I spotted your recent 16-page advertising insert, "A Savvy Girl's Guide to Football," in the recent issue of Marie Claire, and I commend your efforts to reach out to a broader audience.
It's true that 46% of your 2012 Super Bowl audience was female -- a huge increase from the 14% who watched the big game in 2002. Last season, 80 million women watched football games on TV and 310,000 attended in person, according to Forbes magazine.
We are fans of the game.
But, let me be clear about this, pink jerseys studded with rhinestones do not appeal to me. My fianc?, the hardcore fan in our relationship, practically hit the ceiling after seeing a Green Bay Packers lace-corset jersey. And the rhinestones. Don't even get her started on the rhinestones. She started ranting something about "there's no rhinestones in football" and not wanting to look like a cheerleader.
While this is clearly a step away from the overly femme "pink-it-and-shrink-it" scheme you guys in the NFL came up with a few years ago, there's still room for improvement.
Don't get me wrong, there is a time and a place for pink NFL gear -- October was Breast Cancer Awareness Month. Plenty of players sported pink socks during the games. Plus, donating a portion of the proceeds of the sales of the pink jerseys toward breast cancer research is great. But let's not go overboard with the girlie stuff. There are plenty of female fans who prefer to stay clear of the frou-frou glitter and rhinestones.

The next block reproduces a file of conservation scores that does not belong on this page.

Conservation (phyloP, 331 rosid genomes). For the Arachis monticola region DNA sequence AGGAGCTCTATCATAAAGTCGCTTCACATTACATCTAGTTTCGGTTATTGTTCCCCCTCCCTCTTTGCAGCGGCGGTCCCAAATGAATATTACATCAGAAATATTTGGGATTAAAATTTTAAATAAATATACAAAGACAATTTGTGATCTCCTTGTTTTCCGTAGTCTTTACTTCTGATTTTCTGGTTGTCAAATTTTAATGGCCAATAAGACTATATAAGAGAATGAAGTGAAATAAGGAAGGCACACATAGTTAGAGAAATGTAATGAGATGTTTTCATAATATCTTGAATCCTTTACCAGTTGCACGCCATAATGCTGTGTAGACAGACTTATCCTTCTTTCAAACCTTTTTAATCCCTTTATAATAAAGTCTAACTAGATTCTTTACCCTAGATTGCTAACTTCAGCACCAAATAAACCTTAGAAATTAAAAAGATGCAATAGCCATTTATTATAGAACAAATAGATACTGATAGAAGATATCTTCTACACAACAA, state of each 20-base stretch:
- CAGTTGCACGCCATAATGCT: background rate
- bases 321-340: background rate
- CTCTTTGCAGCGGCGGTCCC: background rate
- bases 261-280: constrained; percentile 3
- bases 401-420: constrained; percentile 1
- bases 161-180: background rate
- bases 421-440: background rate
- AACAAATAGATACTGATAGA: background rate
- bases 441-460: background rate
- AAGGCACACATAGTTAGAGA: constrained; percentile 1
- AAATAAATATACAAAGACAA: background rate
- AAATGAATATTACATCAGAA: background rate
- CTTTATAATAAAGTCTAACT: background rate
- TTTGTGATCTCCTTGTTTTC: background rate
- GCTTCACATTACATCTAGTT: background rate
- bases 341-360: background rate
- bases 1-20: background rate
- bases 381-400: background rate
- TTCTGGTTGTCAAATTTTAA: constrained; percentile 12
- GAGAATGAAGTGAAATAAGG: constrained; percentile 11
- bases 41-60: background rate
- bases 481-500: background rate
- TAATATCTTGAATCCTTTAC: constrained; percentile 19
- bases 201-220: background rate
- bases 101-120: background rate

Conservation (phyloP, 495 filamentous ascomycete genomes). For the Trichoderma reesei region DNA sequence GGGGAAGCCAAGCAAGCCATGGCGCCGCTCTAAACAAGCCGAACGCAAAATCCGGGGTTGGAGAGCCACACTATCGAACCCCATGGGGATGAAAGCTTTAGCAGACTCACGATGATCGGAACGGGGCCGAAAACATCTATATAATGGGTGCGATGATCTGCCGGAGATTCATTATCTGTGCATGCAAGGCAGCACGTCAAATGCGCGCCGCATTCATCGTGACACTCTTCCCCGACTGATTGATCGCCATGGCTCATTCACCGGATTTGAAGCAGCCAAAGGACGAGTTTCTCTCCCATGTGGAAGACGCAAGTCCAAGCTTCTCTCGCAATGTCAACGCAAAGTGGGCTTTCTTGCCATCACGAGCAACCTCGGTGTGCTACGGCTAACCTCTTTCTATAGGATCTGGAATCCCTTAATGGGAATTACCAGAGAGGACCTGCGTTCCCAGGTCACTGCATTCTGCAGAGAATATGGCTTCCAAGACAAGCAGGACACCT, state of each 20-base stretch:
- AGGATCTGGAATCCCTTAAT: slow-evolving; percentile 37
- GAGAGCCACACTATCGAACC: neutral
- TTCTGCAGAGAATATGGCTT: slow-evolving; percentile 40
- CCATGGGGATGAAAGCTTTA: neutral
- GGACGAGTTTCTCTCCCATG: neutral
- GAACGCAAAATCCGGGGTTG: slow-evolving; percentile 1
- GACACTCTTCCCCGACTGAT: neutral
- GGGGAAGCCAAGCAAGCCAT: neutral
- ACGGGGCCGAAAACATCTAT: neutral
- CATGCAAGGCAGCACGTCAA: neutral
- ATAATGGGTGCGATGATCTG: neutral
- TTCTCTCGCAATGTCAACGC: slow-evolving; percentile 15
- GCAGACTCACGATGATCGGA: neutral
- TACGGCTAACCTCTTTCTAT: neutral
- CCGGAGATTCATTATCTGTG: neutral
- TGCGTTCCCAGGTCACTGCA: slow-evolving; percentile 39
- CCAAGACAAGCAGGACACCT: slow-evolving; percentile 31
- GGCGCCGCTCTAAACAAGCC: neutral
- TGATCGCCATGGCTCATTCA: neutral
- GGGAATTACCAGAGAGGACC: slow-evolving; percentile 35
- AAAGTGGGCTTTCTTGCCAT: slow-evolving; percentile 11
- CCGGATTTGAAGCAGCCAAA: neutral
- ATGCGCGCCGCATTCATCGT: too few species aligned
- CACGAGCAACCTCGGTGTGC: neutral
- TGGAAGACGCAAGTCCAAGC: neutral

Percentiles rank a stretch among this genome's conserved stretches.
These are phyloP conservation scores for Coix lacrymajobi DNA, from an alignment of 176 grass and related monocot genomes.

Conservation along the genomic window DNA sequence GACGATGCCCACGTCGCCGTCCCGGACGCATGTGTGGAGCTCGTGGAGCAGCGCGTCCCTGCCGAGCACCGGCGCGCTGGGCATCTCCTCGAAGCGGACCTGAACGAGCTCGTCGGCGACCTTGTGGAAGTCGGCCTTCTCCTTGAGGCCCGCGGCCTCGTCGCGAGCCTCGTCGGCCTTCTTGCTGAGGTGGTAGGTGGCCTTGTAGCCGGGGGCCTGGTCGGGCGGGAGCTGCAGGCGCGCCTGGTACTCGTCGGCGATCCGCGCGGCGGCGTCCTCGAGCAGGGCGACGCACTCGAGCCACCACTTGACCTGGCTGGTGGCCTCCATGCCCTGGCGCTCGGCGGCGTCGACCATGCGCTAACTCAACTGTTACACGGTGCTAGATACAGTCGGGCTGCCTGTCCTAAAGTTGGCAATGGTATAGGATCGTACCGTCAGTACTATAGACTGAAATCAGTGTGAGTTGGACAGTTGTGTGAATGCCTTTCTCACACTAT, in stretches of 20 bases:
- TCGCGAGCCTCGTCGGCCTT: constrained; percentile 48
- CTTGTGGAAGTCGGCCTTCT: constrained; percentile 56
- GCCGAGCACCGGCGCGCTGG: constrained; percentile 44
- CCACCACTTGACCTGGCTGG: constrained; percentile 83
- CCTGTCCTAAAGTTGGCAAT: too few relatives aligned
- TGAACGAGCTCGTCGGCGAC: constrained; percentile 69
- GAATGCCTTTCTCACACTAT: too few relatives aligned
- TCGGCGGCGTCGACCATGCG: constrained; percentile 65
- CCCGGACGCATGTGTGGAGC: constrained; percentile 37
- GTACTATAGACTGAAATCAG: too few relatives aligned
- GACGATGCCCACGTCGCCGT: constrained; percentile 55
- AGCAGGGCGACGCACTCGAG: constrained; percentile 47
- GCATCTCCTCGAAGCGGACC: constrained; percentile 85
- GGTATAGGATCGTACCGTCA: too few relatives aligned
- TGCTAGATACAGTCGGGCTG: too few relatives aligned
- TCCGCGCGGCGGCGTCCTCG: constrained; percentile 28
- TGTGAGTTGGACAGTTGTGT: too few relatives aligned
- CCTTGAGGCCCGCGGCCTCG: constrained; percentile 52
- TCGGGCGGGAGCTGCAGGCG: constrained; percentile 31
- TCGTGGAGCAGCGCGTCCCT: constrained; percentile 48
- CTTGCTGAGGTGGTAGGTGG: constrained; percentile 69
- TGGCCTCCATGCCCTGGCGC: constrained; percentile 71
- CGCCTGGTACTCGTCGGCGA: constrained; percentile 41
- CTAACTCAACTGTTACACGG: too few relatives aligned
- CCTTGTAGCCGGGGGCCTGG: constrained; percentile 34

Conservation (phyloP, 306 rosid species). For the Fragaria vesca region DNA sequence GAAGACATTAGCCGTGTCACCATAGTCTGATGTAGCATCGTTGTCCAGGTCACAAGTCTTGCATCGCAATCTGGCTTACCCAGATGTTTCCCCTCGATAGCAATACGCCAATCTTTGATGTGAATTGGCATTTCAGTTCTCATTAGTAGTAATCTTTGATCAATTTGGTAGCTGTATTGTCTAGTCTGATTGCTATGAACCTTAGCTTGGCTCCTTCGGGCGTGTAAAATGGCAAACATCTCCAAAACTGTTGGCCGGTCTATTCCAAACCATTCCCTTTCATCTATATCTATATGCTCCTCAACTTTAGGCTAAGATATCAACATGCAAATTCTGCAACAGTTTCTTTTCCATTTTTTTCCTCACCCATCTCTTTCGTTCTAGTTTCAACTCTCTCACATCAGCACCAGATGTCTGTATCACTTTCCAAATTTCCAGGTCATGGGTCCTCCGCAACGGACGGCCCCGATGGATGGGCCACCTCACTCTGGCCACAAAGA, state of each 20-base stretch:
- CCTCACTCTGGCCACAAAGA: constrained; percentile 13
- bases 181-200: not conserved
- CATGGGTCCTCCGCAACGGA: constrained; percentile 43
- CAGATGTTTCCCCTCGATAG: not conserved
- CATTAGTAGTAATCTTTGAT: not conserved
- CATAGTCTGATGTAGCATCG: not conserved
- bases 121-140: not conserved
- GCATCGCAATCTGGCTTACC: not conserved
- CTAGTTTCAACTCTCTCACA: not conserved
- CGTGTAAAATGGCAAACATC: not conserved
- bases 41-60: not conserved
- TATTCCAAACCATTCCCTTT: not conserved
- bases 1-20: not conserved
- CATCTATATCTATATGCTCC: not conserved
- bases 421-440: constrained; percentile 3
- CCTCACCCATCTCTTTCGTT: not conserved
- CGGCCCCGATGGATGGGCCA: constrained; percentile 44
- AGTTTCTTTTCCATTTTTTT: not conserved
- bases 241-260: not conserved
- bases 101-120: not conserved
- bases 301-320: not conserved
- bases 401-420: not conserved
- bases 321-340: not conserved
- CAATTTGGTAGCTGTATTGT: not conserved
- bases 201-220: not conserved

Alyssa Milano's line of clothing, Touch, is a step in the right direction. It's fashion-forward, it's trendy and it's not super-revealing. (I watch a lot of Project Runway.)
And if you truly want to appeal to women, open the NFL up to us. There is a clear gender barrier here -- so much so that some people refer to the NFL as the "No Female League." That's an obvious sign of a problem.
What we want to see is ourselves represented on the field. For the first time in NFL history, a woman tried out as a kicker earlier this year. And Sarah Thomas could be the first female referee in 2014. (There was a woman who worked as a replacement referee during the 2012-13 season, but she was never hired on by the NFL.)
Those are far better methods for attracting our continued business than giving us more ways to bare our cleavage. Don't you think?
Thanks for your time,